This was the first week since before Tessa that both John and I have been working.  I’m sitting at my kitchen table, surveying the disaster that has been created by the tornado of our life.  Strewn across the surface of our table are the remnants of not one, not two, but three McDonalds Happy Meals… there are empty Chinese cartons, a Chili’s To Go bag, a couple of squeaky styrofoam boxes from our favorite sushi restaurant…  and I haven’t touched my weight watchers app in seven days (thanks for sending me the lovely reminders, Weight Watchers App.  No, I haven’t tracked my weight lately, I know.  I don’t even want to know where that number stands after this week).

I often measure the stress level of our week by the number of meals we eat as a family, at our table.  We shoot for five.  This week, we were at one.  I think.  Then again, that may have been last week.   

After a weekend full of way-past-your-bedtime events, Ellie was in a funk.  There were lots of tears and sulking by the door to our garage, waiting for Daddy to come home to save her from Lord knows what.  Me, I guess.  One day, she spent 45 minutes carrying on about how she had no toys anywhere and how she wasn’t going to play ever again.  One night, there was vomit.  That was awesome.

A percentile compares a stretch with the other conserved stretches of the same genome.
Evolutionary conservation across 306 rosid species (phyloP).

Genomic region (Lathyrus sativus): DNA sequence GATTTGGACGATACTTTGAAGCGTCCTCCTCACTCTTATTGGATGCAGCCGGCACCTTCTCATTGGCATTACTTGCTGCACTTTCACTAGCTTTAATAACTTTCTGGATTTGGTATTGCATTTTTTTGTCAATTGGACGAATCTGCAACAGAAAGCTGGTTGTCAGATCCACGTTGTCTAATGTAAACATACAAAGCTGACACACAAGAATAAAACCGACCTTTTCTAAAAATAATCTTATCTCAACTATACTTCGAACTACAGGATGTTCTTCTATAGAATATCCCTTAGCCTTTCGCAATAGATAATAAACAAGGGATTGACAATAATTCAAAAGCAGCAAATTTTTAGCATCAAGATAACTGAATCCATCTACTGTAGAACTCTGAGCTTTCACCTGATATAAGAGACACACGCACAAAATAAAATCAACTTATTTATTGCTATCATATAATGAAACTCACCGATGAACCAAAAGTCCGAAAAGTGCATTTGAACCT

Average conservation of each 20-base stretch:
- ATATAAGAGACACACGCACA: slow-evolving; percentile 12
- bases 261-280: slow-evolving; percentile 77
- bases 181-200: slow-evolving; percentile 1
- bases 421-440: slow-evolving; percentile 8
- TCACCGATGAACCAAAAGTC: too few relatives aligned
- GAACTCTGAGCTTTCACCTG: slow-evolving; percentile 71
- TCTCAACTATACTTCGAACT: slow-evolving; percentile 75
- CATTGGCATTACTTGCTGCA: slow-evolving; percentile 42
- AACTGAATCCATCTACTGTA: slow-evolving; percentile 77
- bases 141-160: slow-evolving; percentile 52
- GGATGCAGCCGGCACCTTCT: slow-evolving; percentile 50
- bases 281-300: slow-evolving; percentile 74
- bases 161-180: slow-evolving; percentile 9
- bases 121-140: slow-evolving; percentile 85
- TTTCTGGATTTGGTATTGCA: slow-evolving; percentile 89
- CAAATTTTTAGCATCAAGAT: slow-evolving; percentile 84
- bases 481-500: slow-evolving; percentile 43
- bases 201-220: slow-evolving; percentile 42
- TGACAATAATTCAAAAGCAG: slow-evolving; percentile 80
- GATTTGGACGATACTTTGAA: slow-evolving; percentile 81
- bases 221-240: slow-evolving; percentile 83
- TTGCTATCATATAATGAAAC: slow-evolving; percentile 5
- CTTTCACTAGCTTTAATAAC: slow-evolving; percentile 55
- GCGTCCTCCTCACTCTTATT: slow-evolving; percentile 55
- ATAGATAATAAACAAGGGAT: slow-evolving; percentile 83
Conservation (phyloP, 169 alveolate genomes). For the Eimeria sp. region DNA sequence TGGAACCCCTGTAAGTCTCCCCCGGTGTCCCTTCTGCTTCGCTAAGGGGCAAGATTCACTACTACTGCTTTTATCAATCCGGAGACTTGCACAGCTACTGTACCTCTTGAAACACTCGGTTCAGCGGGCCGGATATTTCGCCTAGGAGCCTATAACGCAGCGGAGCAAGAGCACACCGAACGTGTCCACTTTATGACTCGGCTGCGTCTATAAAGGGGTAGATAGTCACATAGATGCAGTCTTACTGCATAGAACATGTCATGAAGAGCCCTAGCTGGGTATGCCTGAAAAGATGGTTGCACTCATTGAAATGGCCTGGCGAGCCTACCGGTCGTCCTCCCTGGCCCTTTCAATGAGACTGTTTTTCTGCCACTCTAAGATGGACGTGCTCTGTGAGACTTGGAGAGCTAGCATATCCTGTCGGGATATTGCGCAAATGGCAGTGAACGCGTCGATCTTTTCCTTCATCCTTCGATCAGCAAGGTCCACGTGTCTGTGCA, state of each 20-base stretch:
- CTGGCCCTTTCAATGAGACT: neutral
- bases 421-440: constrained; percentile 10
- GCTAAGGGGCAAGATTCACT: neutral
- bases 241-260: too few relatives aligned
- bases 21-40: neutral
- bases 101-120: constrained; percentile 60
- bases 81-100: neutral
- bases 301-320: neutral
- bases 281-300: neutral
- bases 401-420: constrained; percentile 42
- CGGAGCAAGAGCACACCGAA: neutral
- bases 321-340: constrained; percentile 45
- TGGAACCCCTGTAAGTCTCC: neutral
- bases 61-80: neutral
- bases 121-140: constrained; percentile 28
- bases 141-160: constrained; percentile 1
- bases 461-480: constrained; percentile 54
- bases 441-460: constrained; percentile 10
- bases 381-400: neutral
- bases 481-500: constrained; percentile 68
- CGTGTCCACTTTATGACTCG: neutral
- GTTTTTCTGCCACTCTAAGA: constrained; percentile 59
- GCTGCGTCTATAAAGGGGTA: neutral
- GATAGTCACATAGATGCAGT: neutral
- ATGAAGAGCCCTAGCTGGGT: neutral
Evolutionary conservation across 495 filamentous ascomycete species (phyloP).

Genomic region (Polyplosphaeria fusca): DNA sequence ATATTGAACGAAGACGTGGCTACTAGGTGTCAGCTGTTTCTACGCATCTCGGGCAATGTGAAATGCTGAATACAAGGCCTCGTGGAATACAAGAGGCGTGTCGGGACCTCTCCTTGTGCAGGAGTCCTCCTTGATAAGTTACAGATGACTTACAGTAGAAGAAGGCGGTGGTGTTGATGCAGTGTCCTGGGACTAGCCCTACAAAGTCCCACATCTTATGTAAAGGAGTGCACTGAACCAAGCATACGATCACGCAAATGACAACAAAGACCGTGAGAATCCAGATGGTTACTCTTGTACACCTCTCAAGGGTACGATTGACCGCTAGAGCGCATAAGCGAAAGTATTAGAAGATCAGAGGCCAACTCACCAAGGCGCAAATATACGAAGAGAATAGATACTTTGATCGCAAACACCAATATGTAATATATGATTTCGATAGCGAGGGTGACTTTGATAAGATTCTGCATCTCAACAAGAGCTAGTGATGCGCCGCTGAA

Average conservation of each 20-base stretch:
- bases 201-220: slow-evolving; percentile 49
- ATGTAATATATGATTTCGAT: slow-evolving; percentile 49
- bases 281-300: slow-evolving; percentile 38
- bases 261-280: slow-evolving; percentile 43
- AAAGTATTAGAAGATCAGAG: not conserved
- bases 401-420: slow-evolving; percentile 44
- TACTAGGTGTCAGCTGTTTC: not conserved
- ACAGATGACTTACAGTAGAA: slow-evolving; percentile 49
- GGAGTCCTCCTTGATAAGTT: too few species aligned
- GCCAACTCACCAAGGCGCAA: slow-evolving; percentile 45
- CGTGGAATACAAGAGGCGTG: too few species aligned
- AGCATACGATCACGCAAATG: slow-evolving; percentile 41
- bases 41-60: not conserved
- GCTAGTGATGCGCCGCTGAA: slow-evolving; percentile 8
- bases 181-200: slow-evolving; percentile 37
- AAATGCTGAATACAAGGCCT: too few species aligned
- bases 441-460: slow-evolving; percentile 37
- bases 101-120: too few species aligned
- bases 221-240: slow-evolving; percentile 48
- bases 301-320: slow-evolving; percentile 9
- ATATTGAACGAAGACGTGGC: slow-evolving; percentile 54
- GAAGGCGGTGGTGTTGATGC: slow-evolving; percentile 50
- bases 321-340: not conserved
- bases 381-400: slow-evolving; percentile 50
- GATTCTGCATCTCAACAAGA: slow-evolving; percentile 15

If you are an unmarried reader… my unsolicited advice to you is that you find the partner who will laugh through the 1 AM, 2 AM, 3 AM vomiting toddler/hungry infant extravaganza and will thank you for being awake with him (as if there were really a choice).

There were meetings that ran long, a  list of school events to supervise, two therapy sessions, several hours of crying toddler to survive, a house to clean…

I actually broke down and called for an estimate on how much it would cost to have my house cleaned by professionals.  Sooooo not in the budget.  

In any case, we have learned the importance this week of my monthly meal plan (which was not in place this week… hence, the struggle… or so I tell myself) and our shared iPhone calendar.  While I don’t think that we will ever not be busy, we will get better at the adjustment to two in the working world, two in daycare.


Before I forget to record them, there were some fabulous bright spots to our week.  And I mean fabulous.